But the Pauri Bhuiya are much shyer than the Dongria and less aggressive in the face of intrusion. They have very similar forest gardens of fruit trees to the Dongria, yet the Forest Department has been trying to move them down from the mountains for years, resettling them in miserable plains villages, on the grounds that their shifting cultivation is destroying the forest.
The reality is actually quite different: over the last few years a company called Kalinga Commercial Corporation Ltd has set up what is probably Odisha’s biggest mine, Kurmitar, in the hills. Hundreds of diggers extract iron and manganese ore every day, which is exported to China and South Korea.
One of the 24 peaks in the Khandadhara range has been stripped completely bare of forest and topsoil – what they call “mountaintop removal” in the US. The Adivasis in Khandadhara need to learn from the Dongria Kondhs’ movement and gram sabha decisions.
To what extent do you believe the Dongria Kondh will resist outside invaders?
They have made it clear that this is their territory, their mountain, and I’m sure they won’t accept Vedanta’s ‘development’.
The women’s place in Dongria Kondh society is unique from that of the rest of India – how would you explain this?
Yes, you see this difference in how they dress – the ‘niyam’ they believe in is visible in their gold nose-rings and other ornaments, and the tattoos on their foreheads. When you meet Dongria women you understand that this is not something imposed on them by men – the women are in fact the key carriers of tradition. They do a lot of the cultivation of plants, and sell their produce themselves.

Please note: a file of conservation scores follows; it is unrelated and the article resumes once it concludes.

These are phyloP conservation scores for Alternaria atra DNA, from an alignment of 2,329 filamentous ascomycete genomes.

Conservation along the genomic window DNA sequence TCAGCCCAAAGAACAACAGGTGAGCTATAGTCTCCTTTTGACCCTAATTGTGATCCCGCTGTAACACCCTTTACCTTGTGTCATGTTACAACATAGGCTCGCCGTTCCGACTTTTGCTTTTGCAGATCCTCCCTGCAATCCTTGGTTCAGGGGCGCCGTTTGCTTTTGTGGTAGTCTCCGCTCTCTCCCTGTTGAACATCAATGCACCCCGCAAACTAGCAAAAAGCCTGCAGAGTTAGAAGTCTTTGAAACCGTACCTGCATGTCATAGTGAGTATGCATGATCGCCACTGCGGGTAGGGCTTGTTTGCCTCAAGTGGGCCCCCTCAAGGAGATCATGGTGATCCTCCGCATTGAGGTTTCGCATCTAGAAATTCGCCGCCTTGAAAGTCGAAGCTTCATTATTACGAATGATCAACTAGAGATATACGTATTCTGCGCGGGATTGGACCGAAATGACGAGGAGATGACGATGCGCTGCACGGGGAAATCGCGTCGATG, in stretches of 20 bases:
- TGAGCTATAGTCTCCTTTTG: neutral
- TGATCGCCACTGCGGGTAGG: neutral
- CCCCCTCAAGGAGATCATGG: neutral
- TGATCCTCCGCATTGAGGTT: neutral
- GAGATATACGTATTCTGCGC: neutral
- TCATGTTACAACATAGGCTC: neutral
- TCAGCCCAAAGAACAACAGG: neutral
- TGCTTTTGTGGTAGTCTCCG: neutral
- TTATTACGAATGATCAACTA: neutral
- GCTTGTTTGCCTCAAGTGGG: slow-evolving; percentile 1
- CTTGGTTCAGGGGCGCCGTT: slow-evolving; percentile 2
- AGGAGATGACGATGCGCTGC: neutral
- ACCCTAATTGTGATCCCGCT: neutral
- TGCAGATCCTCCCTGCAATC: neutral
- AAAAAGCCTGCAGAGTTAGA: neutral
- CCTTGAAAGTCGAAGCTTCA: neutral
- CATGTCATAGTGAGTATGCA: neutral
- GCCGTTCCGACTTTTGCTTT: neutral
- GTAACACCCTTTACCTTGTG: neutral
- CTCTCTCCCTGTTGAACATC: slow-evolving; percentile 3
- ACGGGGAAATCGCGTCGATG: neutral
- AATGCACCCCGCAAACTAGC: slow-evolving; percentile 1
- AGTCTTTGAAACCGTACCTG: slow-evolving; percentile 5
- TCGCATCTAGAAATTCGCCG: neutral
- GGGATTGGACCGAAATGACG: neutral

Women have been very strong in the Niyamgiri movement – as in every movement defending communities’ land and resources throughout India.
Because women literally carry the next generation in their wombs, they often understand better than men how the well-being of future generations depends on preserving their land and environment intact, and they often say this in different ways.
What rituals are performed at the “Harvest Festival”?
Like the annual Hindu cycle, the Dongria year is punctuated by over a dozen major festivals. Dongria take part in several of the major Hindu festivals, congregating in the towns to participate in the festivals of Shiva, Jagannath and other deities, whom they consider their own. Their tribal festivals are connected to the natural agricultural cycle of ‘first fruits’.
Buffalo sacrifices are performed at several of these ‘harvest festivals’. At a buffalo sacrifice, the male shamans dress as women in red, holding a sword in each hand, which perhaps represents Darni Penu, the earth goddess. In a way, blood sacrifice is conceived as an offering of blood to Mother Earth, and all domestic animals that are eaten tend to be sacrificed – a better death than the slaughterhouse deaths customary in ‘civilised society’!
The custom of walking over red hot embers is practiced by ‘holy men,’ and by many members of the community, and in nearby Hindu villages. I’ve done it myself, in a tradition learnt from Native Americans. It’s an amazing feeling – to find when one relaxes and focuses, one can walk over red hot embers without getting burnt.
As the Native American tradition teaches it, walking over hot embers helps focus one’s intent in many areas of life.
The Dongria Kondh and tribal peoples in general in India are perceived as “backward.” What are your thoughts?
This is an unfortunate legacy of colonial era anthropology, which produced the first ethnographies of India’s tribal societies, but always analysed them as primitive in terms of being ‘superstitious’, ‘uneconomic’, ‘pre-literate’ and so on. Slowly, perceptions among some educated people are changing, for instance the category of ‘Primitive Tribal Groups’ was recently changed to ‘Particularly Vulnerable Tribal Groups’.